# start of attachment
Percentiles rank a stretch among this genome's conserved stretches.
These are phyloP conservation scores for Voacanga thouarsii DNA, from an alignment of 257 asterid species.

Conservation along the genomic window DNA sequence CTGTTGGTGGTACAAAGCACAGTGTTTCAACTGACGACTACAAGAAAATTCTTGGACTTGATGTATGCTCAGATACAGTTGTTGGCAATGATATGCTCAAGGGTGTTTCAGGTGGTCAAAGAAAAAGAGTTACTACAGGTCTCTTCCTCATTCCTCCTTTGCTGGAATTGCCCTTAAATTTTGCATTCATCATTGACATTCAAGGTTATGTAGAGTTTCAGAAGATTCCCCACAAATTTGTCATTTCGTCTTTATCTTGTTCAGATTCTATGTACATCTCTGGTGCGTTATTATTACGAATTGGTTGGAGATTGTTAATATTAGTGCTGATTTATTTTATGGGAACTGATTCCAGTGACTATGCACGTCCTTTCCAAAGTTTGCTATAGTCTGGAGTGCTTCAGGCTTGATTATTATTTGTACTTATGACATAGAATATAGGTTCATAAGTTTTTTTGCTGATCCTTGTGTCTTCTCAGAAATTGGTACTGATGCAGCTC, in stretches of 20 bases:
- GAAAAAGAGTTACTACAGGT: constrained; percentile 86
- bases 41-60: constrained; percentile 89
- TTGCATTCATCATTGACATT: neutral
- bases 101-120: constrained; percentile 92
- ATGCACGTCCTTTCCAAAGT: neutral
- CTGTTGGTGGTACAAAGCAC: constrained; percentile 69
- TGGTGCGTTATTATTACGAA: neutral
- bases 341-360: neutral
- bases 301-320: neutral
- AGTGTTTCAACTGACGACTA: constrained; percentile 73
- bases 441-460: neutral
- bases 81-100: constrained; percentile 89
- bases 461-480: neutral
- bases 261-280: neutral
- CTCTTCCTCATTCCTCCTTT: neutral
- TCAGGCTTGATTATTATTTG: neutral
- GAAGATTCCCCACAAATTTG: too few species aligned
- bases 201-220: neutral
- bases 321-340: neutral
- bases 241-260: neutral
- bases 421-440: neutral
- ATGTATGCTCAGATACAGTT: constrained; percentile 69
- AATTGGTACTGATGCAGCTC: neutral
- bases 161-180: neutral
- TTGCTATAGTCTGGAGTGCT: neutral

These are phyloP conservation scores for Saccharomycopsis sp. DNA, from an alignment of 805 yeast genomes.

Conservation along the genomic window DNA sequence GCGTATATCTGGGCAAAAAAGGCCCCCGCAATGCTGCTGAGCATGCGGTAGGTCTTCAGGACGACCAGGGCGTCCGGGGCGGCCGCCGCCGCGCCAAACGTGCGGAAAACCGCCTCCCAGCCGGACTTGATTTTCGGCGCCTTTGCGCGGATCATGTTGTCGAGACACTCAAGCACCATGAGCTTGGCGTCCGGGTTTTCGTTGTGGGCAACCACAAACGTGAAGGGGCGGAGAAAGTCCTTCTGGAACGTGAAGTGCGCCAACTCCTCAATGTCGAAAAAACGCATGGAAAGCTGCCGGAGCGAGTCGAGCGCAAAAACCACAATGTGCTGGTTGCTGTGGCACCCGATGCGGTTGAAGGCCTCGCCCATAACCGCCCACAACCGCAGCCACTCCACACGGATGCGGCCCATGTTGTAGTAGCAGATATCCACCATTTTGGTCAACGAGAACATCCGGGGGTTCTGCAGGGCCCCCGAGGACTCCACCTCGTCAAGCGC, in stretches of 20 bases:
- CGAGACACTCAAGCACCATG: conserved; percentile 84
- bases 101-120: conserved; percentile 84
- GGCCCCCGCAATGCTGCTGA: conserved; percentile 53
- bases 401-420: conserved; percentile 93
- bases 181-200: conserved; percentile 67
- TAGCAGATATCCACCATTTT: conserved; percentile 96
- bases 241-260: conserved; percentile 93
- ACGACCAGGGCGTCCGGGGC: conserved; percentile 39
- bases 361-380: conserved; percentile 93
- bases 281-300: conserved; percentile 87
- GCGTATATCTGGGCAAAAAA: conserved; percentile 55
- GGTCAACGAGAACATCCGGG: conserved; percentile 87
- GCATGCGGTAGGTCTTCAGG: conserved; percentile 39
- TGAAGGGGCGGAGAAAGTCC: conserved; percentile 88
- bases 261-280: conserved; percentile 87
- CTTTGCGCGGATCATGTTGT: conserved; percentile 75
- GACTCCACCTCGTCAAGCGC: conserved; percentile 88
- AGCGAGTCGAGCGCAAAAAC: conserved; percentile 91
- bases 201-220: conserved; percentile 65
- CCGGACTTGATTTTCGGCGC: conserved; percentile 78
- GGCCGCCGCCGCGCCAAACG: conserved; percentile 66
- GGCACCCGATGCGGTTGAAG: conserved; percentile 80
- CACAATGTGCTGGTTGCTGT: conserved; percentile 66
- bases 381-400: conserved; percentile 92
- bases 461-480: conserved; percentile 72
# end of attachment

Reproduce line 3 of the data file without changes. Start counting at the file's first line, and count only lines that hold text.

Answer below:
Conservation along the genomic window DNA sequence CTGTTGGTGGTACAAAGCACAGTGTTTCAACTGACGACTACAAGAAAATTCTTGGACTTGATGTATGCTCAGATACAGTTGTTGGCAATGATATGCTCAAGGGTGTTTCAGGTGGTCAAAGAAAAAGAGTTACTACAGGTCTCTTCCTCATTCCTCCTTTGCTGGAATTGCCCTTAAATTTTGCATTCATCATTGACATTCAAGGTTATGTAGAGTTTCAGAAGATTCCCCACAAATTTGTCATTTCGTCTTTATCTTGTTCAGATTCTATGTACATCTCTGGTGCGTTATTATTACGAATTGGTTGGAGATTGTTAATATTAGTGCTGATTTATTTTATGGGAACTGATTCCAGTGACTATGCACGTCCTTTCCAAAGTTTGCTATAGTCTGGAGTGCTTCAGGCTTGATTATTATTTGTACTTATGACATAGAATATAGGTTCATAAGTTTTTTTGCTGATCCTTGTGTCTTCTCAGAAATTGGTACTGATGCAGCTC, in stretches of 20 bases: